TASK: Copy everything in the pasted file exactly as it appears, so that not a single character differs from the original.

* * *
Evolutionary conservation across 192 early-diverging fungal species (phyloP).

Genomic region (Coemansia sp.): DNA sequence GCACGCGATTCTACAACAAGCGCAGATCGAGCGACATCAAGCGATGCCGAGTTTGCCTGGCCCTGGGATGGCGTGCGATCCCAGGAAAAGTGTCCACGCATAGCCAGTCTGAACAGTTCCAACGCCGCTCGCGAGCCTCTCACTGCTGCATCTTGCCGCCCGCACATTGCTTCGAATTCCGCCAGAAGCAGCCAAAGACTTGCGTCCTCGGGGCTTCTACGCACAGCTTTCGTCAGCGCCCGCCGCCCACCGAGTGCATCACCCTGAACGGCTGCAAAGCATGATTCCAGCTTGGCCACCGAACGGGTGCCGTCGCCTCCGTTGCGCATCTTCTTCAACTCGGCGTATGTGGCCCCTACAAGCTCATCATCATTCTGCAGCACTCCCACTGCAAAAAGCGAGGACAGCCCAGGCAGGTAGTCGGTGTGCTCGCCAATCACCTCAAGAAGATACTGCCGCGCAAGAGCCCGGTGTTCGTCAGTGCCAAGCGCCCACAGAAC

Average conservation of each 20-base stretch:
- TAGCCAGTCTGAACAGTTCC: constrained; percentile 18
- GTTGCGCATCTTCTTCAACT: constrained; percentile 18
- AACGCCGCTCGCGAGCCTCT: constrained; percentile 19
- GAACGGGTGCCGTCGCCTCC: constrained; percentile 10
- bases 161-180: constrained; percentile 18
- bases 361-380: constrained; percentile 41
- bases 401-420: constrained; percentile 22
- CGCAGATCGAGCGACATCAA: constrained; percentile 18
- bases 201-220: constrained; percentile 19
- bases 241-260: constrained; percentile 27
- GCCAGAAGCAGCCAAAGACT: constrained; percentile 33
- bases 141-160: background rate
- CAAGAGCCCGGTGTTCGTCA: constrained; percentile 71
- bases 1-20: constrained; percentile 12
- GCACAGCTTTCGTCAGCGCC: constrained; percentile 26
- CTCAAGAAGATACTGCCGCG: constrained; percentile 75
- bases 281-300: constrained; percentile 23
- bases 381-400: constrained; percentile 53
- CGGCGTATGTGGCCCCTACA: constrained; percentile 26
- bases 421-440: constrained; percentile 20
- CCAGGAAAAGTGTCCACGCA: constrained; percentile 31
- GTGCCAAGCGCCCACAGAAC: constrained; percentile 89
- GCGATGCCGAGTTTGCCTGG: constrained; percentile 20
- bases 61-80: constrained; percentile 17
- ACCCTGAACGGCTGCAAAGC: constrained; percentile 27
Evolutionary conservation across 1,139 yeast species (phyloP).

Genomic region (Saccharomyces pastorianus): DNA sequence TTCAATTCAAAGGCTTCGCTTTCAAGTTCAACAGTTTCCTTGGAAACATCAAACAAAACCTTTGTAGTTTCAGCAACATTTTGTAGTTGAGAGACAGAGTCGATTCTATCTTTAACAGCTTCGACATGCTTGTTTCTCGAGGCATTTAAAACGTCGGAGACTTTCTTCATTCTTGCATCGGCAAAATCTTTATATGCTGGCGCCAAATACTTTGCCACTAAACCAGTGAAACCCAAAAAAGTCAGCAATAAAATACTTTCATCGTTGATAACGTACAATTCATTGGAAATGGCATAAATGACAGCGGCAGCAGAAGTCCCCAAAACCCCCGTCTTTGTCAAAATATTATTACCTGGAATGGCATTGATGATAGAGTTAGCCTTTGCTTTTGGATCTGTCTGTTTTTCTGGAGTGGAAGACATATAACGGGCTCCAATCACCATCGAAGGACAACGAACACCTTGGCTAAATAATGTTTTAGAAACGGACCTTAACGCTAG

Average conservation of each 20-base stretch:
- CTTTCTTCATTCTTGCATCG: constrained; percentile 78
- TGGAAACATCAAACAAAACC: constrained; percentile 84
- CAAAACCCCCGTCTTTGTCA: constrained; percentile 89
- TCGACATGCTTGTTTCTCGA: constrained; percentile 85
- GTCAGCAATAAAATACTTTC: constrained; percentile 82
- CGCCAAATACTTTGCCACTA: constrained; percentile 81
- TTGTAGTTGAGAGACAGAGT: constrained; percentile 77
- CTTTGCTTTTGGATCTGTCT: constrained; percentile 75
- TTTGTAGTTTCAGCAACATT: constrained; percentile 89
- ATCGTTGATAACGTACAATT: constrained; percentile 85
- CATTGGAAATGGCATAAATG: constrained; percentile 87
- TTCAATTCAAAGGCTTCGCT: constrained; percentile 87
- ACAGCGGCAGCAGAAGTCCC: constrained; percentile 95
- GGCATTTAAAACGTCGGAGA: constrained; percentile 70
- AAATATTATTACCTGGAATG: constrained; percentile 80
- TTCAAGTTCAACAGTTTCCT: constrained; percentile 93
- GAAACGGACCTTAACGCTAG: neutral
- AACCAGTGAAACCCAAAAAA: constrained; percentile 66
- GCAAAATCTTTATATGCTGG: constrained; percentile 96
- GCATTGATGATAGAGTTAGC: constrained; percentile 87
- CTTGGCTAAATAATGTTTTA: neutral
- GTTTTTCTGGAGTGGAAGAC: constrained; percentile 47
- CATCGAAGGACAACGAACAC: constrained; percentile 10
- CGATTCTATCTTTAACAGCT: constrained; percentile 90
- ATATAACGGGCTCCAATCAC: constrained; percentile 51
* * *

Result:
Evolutionary conservation across 192 early-diverging fungal species (phyloP).

Genomic region (Coemansia sp.): DNA sequence GCACGCGATTCTACAACAAGCGCAGATCGAGCGACATCAAGCGATGCCGAGTTTGCCTGGCCCTGGGATGGCGTGCGATCCCAGGAAAAGTGTCCACGCATAGCCAGTCTGAACAGTTCCAACGCCGCTCGCGAGCCTCTCACTGCTGCATCTTGCCGCCCGCACATTGCTTCGAATTCCGCCAGAAGCAGCCAAAGACTTGCGTCCTCGGGGCTTCTACGCACAGCTTTCGTCAGCGCCCGCCGCCCACCGAGTGCATCACCCTGAACGGCTGCAAAGCATGATTCCAGCTTGGCCACCGAACGGGTGCCGTCGCCTCCGTTGCGCATCTTCTTCAACTCGGCGTATGTGGCCCCTACAAGCTCATCATCATTCTGCAGCACTCCCACTGCAAAAAGCGAGGACAGCCCAGGCAGGTAGTCGGTGTGCTCGCCAATCACCTCAAGAAGATACTGCCGCGCAAGAGCCCGGTGTTCGTCAGTGCCAAGCGCCCACAGAAC

Average conservation of each 20-base stretch:
- TAGCCAGTCTGAACAGTTCC: constrained; percentile 18
- GTTGCGCATCTTCTTCAACT: constrained; percentile 18
- AACGCCGCTCGCGAGCCTCT: constrained; percentile 19
- GAACGGGTGCCGTCGCCTCC: constrained; percentile 10
- bases 161-180: constrained; percentile 18
- bases 361-380: constrained; percentile 41
- bases 401-420: constrained; percentile 22
- CGCAGATCGAGCGACATCAA: constrained; percentile 18
- bases 201-220: constrained; percentile 19
- bases 241-260: constrained; percentile 27
- GCCAGAAGCAGCCAAAGACT: constrained; percentile 33
- bases 141-160: background rate
- CAAGAGCCCGGTGTTCGTCA: constrained; percentile 71
- bases 1-20: constrained; percentile 12
- GCACAGCTTTCGTCAGCGCC: constrained; percentile 26
- CTCAAGAAGATACTGCCGCG: constrained; percentile 75
- bases 281-300: constrained; percentile 23
- bases 381-400: constrained; percentile 53
- CGGCGTATGTGGCCCCTACA: constrained; percentile 26
- bases 421-440: constrained; percentile 20
- CCAGGAAAAGTGTCCACGCA: constrained; percentile 31
- GTGCCAAGCGCCCACAGAAC: constrained; percentile 89
- GCGATGCCGAGTTTGCCTGG: constrained; percentile 20
- bases 61-80: constrained; percentile 17
- ACCCTGAACGGCTGCAAAGC: constrained; percentile 27
Evolutionary conservation across 1,139 yeast species (phyloP).

Genomic region (Saccharomyces pastorianus): DNA sequence TTCAATTCAAAGGCTTCGCTTTCAAGTTCAACAGTTTCCTTGGAAACATCAAACAAAACCTTTGTAGTTTCAGCAACATTTTGTAGTTGAGAGACAGAGTCGATTCTATCTTTAACAGCTTCGACATGCTTGTTTCTCGAGGCATTTAAAACGTCGGAGACTTTCTTCATTCTTGCATCGGCAAAATCTTTATATGCTGGCGCCAAATACTTTGCCACTAAACCAGTGAAACCCAAAAAAGTCAGCAATAAAATACTTTCATCGTTGATAACGTACAATTCATTGGAAATGGCATAAATGACAGCGGCAGCAGAAGTCCCCAAAACCCCCGTCTTTGTCAAAATATTATTACCTGGAATGGCATTGATGATAGAGTTAGCCTTTGCTTTTGGATCTGTCTGTTTTTCTGGAGTGGAAGACATATAACGGGCTCCAATCACCATCGAAGGACAACGAACACCTTGGCTAAATAATGTTTTAGAAACGGACCTTAACGCTAG

Average conservation of each 20-base stretch:
- CTTTCTTCATTCTTGCATCG: constrained; percentile 78
- TGGAAACATCAAACAAAACC: constrained; percentile 84
- CAAAACCCCCGTCTTTGTCA: constrained; percentile 89
- TCGACATGCTTGTTTCTCGA: constrained; percentile 85
- GTCAGCAATAAAATACTTTC: constrained; percentile 82
- CGCCAAATACTTTGCCACTA: constrained; percentile 81
- TTGTAGTTGAGAGACAGAGT: constrained; percentile 77
- CTTTGCTTTTGGATCTGTCT: constrained; percentile 75
- TTTGTAGTTTCAGCAACATT: constrained; percentile 89
- ATCGTTGATAACGTACAATT: constrained; percentile 85
- CATTGGAAATGGCATAAATG: constrained; percentile 87
- TTCAATTCAAAGGCTTCGCT: constrained; percentile 87
- ACAGCGGCAGCAGAAGTCCC: constrained; percentile 95
- GGCATTTAAAACGTCGGAGA: constrained; percentile 70
- AAATATTATTACCTGGAATG: constrained; percentile 80
- TTCAAGTTCAACAGTTTCCT: constrained; percentile 93
- GAAACGGACCTTAACGCTAG: neutral
- AACCAGTGAAACCCAAAAAA: constrained; percentile 66
- GCAAAATCTTTATATGCTGG: constrained; percentile 96
- GCATTGATGATAGAGTTAGC: constrained; percentile 87
- CTTGGCTAAATAATGTTTTA: neutral
- GTTTTTCTGGAGTGGAAGAC: constrained; percentile 47
- CATCGAAGGACAACGAACAC: constrained; percentile 10
- CGATTCTATCTTTAACAGCT: constrained; percentile 90
- ATATAACGGGCTCCAATCAC: constrained; percentile 51